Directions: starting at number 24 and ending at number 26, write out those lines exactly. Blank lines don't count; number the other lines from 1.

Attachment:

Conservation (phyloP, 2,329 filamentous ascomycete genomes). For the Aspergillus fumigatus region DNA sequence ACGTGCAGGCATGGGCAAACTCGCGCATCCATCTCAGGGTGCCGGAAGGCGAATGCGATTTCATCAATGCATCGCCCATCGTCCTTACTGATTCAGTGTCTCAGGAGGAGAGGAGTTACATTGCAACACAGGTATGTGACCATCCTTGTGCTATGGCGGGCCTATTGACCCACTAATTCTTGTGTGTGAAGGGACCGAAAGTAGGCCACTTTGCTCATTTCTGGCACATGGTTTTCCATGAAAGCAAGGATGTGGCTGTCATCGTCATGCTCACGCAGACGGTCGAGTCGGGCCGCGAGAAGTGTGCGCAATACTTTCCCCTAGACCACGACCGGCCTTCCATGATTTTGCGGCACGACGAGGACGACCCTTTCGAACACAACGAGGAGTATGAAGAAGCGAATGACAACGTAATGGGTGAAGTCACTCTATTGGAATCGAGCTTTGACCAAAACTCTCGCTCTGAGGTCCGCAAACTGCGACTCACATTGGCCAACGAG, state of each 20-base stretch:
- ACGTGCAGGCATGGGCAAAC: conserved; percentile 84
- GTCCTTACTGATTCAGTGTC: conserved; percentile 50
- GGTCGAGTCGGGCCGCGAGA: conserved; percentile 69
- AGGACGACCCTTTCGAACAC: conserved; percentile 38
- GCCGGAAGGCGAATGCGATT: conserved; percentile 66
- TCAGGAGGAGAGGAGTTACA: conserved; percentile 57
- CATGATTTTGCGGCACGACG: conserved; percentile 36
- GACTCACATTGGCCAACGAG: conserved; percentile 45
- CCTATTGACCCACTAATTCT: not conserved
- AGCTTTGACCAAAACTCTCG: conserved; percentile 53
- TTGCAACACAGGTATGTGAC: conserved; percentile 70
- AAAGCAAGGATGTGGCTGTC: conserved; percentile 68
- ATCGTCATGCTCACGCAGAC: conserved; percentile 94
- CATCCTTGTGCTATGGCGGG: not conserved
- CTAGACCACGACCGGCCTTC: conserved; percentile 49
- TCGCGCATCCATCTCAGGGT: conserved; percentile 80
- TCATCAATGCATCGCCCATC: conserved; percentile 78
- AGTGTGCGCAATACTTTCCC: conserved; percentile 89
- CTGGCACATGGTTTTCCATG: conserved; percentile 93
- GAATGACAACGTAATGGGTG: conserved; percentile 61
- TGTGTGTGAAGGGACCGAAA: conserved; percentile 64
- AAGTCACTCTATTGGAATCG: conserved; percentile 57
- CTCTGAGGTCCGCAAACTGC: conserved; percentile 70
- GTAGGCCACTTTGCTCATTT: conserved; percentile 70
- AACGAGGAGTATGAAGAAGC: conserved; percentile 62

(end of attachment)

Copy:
- CTCTGAGGTCCGCAAACTGC: conserved; percentile 70
- GTAGGCCACTTTGCTCATTT: conserved; percentile 70
- AACGAGGAGTATGAAGAAGC: conserved; percentile 62